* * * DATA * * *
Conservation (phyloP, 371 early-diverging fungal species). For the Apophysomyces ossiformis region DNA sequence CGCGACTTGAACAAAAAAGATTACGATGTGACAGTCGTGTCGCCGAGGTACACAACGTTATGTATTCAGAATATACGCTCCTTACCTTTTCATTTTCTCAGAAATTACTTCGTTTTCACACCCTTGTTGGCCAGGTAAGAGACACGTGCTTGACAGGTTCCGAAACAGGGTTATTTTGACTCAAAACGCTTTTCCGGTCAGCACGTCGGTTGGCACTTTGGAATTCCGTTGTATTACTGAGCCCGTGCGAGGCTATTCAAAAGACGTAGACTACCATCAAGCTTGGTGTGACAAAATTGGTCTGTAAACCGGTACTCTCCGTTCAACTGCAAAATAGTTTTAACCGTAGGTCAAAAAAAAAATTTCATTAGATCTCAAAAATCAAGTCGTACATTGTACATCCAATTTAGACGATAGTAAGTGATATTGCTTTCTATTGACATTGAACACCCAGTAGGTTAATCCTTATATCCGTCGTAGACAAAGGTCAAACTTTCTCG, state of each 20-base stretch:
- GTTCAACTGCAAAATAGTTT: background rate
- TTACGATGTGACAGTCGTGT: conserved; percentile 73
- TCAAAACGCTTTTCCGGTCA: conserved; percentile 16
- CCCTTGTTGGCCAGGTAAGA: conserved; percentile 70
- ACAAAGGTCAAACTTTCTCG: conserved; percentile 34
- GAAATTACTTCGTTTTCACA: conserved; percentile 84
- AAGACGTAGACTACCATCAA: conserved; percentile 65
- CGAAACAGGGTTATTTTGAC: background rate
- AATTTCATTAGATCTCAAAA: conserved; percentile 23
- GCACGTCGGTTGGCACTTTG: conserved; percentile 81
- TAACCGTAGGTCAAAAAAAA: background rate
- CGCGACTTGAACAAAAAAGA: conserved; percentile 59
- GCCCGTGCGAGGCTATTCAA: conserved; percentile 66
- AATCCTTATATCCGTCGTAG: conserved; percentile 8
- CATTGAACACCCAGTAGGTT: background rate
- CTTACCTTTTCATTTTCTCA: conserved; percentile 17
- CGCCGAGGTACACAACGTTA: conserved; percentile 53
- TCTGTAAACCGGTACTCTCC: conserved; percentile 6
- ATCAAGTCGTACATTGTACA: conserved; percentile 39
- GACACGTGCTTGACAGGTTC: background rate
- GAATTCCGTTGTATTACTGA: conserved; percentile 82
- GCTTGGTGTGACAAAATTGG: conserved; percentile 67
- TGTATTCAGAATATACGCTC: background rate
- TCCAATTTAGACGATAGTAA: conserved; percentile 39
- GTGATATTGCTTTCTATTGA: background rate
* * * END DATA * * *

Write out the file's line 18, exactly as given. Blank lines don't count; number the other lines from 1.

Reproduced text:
- CGCCGAGGTACACAACGTTA: conserved; percentile 53